Alfred Herbert Rennie, a Canadian businessman from Ontario, built the state-of-the-art Junk Bay Flour Mill circa the early 1900's.
Rennie lost his life during a daily visit to the mill site whilst crossing the harbour in April 19081.
The mill was self-contained, complete with processing plant, storages, warehouses and a jetty. A long aquaduct lead fresh water from the hill. Workers' quarter was located nearby.
The location was quite isolated at that time, accessible mainly by water or a long walk from Kowloon City.
From the old pictures2 I wonder it was designed on a North American company town ( or known as single-industry town ) model, similar to the saw mills, whaling stations and canneries of the same period along the coast of Northern British Columbia, Canada.
Th Flour Mill had commissioned a vessel Maple Leaf as worker station for workers from Japan.
The use of vessels as temporary workers quarters and/or offices was very common in single industry towns in Canada.
One of the very recent example was the building of the Alcan Smelter in Kitimat, British Columbia, Canada in 1948-1953, a stern wheeler Delta King Article was commissioned at the Kitimat Mills site during construction and early stage of operation.
Unlike its North American counterpart, commonly built on top of wooden piles with boardwalks, the mill was built on solid ground of reclaimed land.
Rennie had aggressive advertisments of the flour products on local newspapers and a popular media of the time - the Tung Shu (equivalent to the Farmer's Almanac in North America).
The mill was demolished after the business shut down.
That portion of Junk Bay was named "Rennie's Mill", the Chinese name of the former millsite was quite unpleasent, "Tiu Keng Leng", literally "Hanging Ridge".
The Kowloon Motor Bus Company had provided the Rennie's Mill service from the Kowloon City Ferry with various equipments, due to the poor road conditions of Clearwater Bay Road and Anderson Raod ( an industrial roadway not intended for public access) The equipments used then included the Commer bonnetted buses, modified Ford trucks serving route 30 from the Kowloon City Ferry. The terminus in the Rennie's Mill area was located at the end of Tiu Keng Leng Raod, 200 metres on the hill, where the staff quarters of the mill once stood, about a killometre from the former millsite. There was a regular stop at Mau Woo Tsai (literally known as "mini spear lake"), a settlement built on the former worker's quarters 1 km from the terminus.
After numerous near-misses and serious accidents, route 30 encountered another serious operation road block, the rapid development along the access road to Kwun Tong new town, depending on a series of round-abouts simular to the design of the Australian Capital's State Circle, traffic congestion between Kowloon City and Ngau Chi Wan had tied up buses. As a result, the route 30 could not maintain schedule. The service was suspended in 1967. Independent mini-bus operators took over the service for the next three years.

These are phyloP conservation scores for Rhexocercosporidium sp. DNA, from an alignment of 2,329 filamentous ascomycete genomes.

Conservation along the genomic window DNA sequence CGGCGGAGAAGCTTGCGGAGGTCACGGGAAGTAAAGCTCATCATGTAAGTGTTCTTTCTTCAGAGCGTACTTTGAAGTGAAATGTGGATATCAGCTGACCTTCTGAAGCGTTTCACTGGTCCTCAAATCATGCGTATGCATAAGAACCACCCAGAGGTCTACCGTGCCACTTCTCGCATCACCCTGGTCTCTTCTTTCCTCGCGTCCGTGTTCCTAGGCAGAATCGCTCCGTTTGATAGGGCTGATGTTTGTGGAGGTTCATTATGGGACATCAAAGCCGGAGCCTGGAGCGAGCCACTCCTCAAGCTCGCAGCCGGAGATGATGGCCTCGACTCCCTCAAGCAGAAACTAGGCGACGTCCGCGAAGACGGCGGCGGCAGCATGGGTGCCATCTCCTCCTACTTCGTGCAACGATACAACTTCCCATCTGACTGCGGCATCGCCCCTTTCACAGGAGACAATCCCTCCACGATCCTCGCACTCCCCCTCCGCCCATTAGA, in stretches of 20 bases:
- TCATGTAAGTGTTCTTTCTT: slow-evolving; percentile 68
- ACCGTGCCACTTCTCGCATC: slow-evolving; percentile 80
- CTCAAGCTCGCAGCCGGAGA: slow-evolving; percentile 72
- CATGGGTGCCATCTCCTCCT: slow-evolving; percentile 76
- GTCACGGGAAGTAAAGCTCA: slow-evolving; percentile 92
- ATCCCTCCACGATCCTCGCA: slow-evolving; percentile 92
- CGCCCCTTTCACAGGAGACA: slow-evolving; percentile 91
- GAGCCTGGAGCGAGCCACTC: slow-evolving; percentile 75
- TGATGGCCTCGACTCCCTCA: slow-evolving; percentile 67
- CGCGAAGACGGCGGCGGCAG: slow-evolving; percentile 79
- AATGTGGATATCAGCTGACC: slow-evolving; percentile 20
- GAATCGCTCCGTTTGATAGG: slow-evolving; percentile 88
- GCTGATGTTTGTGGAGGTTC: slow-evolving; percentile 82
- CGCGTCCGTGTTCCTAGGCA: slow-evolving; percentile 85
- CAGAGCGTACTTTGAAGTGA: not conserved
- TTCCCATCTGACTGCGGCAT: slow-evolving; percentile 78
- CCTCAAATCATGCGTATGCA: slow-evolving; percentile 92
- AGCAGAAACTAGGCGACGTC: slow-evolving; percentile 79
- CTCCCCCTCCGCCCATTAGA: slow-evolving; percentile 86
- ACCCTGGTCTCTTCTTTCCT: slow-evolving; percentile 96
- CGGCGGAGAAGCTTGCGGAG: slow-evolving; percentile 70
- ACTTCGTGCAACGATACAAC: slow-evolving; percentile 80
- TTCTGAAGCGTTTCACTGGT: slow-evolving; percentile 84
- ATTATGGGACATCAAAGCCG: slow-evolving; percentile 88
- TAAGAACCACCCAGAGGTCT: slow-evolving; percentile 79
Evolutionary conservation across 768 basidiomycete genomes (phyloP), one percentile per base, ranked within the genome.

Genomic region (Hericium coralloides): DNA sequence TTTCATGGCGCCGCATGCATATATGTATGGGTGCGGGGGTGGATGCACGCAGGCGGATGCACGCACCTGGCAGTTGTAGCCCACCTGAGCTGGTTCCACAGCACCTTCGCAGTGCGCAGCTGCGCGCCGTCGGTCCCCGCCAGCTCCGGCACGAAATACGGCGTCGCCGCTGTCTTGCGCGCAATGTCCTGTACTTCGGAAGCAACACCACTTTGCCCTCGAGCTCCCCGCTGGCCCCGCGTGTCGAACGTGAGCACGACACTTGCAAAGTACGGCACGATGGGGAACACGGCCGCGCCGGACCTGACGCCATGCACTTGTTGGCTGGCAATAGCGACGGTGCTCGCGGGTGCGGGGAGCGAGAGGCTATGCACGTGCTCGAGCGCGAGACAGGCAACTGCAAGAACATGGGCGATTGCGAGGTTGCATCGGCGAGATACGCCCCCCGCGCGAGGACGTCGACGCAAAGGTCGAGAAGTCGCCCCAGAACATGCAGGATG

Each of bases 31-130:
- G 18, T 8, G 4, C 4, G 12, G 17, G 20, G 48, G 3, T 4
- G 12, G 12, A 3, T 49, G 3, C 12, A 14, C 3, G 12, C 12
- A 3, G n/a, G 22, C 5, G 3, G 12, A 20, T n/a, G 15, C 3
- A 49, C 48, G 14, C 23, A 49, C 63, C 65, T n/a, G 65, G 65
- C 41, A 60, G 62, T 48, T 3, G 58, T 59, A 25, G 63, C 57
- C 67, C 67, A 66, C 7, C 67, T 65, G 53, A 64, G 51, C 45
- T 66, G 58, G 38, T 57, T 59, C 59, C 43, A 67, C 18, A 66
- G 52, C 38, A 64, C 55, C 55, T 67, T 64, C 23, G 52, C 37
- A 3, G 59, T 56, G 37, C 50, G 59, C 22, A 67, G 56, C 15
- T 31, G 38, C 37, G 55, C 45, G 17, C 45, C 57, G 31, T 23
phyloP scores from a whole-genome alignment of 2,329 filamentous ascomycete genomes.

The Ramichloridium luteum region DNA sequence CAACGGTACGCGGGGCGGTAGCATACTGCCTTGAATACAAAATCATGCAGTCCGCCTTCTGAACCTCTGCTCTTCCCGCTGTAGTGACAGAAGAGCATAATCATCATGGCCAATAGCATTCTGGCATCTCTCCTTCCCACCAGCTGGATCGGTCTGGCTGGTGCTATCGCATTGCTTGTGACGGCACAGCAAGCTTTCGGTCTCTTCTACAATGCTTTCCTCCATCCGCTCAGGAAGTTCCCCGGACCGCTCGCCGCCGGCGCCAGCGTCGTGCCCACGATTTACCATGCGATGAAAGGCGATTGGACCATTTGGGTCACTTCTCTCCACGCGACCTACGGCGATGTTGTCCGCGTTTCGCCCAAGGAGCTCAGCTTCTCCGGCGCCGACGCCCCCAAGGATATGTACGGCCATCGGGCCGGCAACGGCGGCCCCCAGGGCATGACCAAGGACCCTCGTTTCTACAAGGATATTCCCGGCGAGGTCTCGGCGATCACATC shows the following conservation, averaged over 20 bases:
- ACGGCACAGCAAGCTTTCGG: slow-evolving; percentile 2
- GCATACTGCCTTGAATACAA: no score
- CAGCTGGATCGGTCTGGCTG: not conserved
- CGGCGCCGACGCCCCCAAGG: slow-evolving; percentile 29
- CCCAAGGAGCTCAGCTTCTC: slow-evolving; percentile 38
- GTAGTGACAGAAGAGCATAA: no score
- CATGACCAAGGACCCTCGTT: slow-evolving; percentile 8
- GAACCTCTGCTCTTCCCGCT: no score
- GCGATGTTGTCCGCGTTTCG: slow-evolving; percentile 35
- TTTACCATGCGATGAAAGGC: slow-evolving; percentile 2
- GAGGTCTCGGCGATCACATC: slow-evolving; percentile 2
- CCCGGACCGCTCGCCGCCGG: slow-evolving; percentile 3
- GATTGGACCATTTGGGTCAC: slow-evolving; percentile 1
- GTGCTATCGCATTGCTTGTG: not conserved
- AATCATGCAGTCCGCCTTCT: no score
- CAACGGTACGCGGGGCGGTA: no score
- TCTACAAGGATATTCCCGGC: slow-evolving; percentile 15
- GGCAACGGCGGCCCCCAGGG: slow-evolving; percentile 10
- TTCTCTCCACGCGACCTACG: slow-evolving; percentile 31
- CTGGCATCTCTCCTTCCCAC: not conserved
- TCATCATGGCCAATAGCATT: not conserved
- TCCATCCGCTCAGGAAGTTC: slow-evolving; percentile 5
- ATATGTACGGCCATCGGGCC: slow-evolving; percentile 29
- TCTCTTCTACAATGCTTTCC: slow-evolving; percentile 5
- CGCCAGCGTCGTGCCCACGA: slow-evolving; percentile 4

In 1970 KMB introduced the 24 feet Albion "Chieftain", a modified version of the 30 feet "Victor", as Route 90 from Choi Hung, inline with other routes for the Sai Kung Penninsula service. Initially the buses were fitted only with the front door, over the years a rear door was added. The 24 feet Albion buses proved to be very versitle, they were retired in the late 1980's. KMB uses air-conditioned mini-buses to keep the service until 1996.
Before the mass reclamation of the Junk Bay area in the late 1990's, the Tiu Keng Leng
Middle School was built on the former millsite.
With all the re-developments in the recent years, Rennie's Mill will be remembered by the "Tiu Keng Leng" subway station of the Junk Bay Branch Line of the Hong Kong Mass Transit Railway.
. Technology in the 1900's, the use of electricity in the mill.
. Reclaiming land technology of the time.
. Rennie's ambition vs the big Canadian businesses of his time.
. The company town model along the northwest coastline of Canada.
. The use of advertising media of the time.
1 South China Morning Post 15th April, 1908.
2 Various pictures of the mill have been published in books about old Hong Kong
One of the best pictures of the Mill in 1905 can be found in a Chinese Publication of the Joint Publication Co. Hong Kong "Hong Kong - Past and Present" 3rd Edition 1997 ISBN 962 04 1180 3, P.71
Please refer to the publication for a panorama view of the Mill, Staff Quarters and the water supply system, before the era of aerial photograhy, that picture was believed to have taken from a high ground near Clear Water Bay.
Every effort has been made to ensure the correctness of the information.
I thank a lot of friends, mostly recognized through the web, including Mr. David A Rennie, grand-nephew of Alfred H. Rennie ,history researchers, descesdents of workers of the mill, former KMB captains and bus conductors, former mechanics serving the Commer and/or the Albion buses... making this hobby research possible.